Activists banking on a quick shift in President Bush's environmental policies will be disappointed - support from just any evangelical figure won't do. The [evangelical] movement is a diverse one, and some of its most politically influential leaders still question the science behind climate change.
Evangelical activism on AIDS in Africa, the civil war in Sudan and sex trafficking has deeply influenced the Bush administration. But environmental causes don't yet store the same kind of passion among conservative Christians.
"The groundwork is being laid to become much more unified in this area, much as they were on abortion and other issues," said Corwin Smidt, a Calvin College professor who specializes in religion and politics. "Whether or not they can achieve that unity remains to be seen."
Analysts agree that the new push, called the Evangelical Climate Initiative, is at least a noteworthy development.
Call to action
Years of activism culminated in the release Wednesday of the statement, "Climate Change: An Evangelical Call to Action," which was signed by many leading conservative Christians including Warren, author of "The Purpose Driven Life," the president of evangelical Wheaton College, the national commander for The Salvation Army and heads of seminaries and megachurches nationwide. Several prominent black and Hispanic pastors were among the signers.
The statement frames environmental protection as a Christian imperative, fulfilling a biblical command to care for God's creation. It urges federal lawmakers to approve mandatory cuts in carbon dioxide emissions, but to do so in a way that doesn't hurt businesses. Among the funders of the initiative, which includes TV and print ads, is the Pew Charitable Charitable Trusts.
"There's real momentum here," said the Rev. Jim Ball, head of the Evangelical Environmental Network, a leader of the climate initiative and a group perhaps best known for its clean-air campaign "What Would Jesus Drive?" "The debate is essentially over for us. We are no longer going to be denying the reality of the problem."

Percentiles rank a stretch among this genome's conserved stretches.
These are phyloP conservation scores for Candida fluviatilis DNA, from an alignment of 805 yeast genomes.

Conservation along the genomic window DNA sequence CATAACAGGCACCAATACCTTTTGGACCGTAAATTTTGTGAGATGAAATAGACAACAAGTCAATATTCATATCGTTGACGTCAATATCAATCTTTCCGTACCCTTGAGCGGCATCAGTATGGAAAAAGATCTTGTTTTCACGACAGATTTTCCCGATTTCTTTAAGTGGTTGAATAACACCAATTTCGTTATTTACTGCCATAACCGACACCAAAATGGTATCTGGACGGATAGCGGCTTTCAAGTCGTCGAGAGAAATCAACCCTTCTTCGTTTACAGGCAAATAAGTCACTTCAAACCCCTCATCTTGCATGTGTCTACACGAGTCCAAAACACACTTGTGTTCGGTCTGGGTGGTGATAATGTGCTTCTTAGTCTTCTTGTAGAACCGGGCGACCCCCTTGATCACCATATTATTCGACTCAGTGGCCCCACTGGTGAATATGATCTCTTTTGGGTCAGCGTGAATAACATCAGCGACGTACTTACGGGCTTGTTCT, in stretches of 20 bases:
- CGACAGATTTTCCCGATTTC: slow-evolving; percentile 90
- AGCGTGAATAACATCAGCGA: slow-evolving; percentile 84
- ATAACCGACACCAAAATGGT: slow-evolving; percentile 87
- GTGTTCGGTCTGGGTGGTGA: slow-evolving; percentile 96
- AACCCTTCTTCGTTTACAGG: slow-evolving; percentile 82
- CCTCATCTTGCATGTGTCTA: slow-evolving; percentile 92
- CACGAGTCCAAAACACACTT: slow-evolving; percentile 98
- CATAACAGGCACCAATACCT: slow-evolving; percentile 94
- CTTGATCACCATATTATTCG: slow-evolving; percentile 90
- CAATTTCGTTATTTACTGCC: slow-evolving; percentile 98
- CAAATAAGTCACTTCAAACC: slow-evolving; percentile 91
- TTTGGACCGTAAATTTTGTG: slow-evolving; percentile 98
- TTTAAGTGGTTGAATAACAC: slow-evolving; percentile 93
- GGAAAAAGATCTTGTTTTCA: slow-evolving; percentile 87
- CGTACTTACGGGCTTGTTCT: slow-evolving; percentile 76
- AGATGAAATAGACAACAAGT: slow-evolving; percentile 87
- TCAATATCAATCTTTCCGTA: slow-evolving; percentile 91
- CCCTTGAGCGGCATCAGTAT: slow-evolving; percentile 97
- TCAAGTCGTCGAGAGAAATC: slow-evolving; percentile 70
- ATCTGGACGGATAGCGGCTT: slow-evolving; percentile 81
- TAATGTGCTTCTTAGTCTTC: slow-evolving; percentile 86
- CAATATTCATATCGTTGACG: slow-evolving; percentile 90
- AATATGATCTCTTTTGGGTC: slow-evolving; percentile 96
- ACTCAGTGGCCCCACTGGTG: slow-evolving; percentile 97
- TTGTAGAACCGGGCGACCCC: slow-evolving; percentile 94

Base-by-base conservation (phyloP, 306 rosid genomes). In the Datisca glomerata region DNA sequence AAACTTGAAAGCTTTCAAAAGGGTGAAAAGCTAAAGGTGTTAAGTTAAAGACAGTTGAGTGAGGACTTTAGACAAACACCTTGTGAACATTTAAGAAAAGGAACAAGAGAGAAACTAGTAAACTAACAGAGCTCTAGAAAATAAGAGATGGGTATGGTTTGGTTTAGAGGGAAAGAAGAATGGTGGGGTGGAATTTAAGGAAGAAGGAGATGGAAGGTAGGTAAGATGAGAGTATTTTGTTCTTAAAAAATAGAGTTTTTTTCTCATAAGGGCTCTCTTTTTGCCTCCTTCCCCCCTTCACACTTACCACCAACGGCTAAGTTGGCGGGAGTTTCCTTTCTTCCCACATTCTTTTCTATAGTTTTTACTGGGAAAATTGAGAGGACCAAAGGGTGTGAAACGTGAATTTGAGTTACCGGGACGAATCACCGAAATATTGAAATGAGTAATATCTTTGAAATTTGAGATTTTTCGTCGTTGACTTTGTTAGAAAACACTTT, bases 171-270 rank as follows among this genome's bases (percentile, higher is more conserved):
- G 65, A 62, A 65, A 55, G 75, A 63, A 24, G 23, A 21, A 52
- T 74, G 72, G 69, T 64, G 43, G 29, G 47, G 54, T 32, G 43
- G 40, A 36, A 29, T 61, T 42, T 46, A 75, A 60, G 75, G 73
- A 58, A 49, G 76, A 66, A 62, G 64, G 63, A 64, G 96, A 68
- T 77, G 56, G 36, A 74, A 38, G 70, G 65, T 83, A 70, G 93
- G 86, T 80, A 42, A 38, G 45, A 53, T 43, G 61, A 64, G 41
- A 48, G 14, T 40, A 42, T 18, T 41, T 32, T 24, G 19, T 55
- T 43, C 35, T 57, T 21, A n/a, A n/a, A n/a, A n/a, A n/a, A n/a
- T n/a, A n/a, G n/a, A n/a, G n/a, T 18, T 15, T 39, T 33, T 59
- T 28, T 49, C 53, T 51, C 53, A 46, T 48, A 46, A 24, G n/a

Historic 'tipping point'
Fred Krupp, president of the advocacy group Environmental Defense, called the announcement a "historic tipping point" indicating that global warming is not just a liberal issue.
However, Christian leaders with close ties to the Bush administration have expressed scepticism about the initiative through their own group, called the Interfaith Stewardship Alliance. They said in a statement that "the science is not settled on global warming," and argued that most U.S. evangelicals do not back the call for regulating greenhouse emissions.
Among the religious leaders who support the Stewardship Alliance are James Dobson of Focus on the Family, Charles Colson of Prison Fellowship Ministries and the Rev. Richard Land, head of the public policy arm of the Southern Baptist Convention, the nation's largest Protestant group.
The National Association of Evangelicals, which represents more than 50 denominations and millions of Christians, did not endorse the initiative, but former NAE leaders did. The Rev. Ted Haggard, current president of the group, also did not sign on. In January, the Stewardship Alliance had urged the NAE to refrain from taking an official position on the issue. But Haggard said in an interview that he personally supports cutting carbon dioxide emissions.
The president has rejected mandatory controls on carbon dioxide, the chief gas blamed for trapping heat in the atmosphere like a greenhouse, and has kept the country out of the Kyoto international treaty to reduce greenhouse gases, saying the pact would harm the U.S. economy.
"If you look at public opinion surveys, there's a basis in the evangelical community for these kinds of initiatives on the environment," said John Green, a specialist in religion and politics at the University of Akron. "But they're not there yet."
Evangelical Climate Initiative
Interfaith Stewardship Alliance
Source: Associated Press 10 February, 2006
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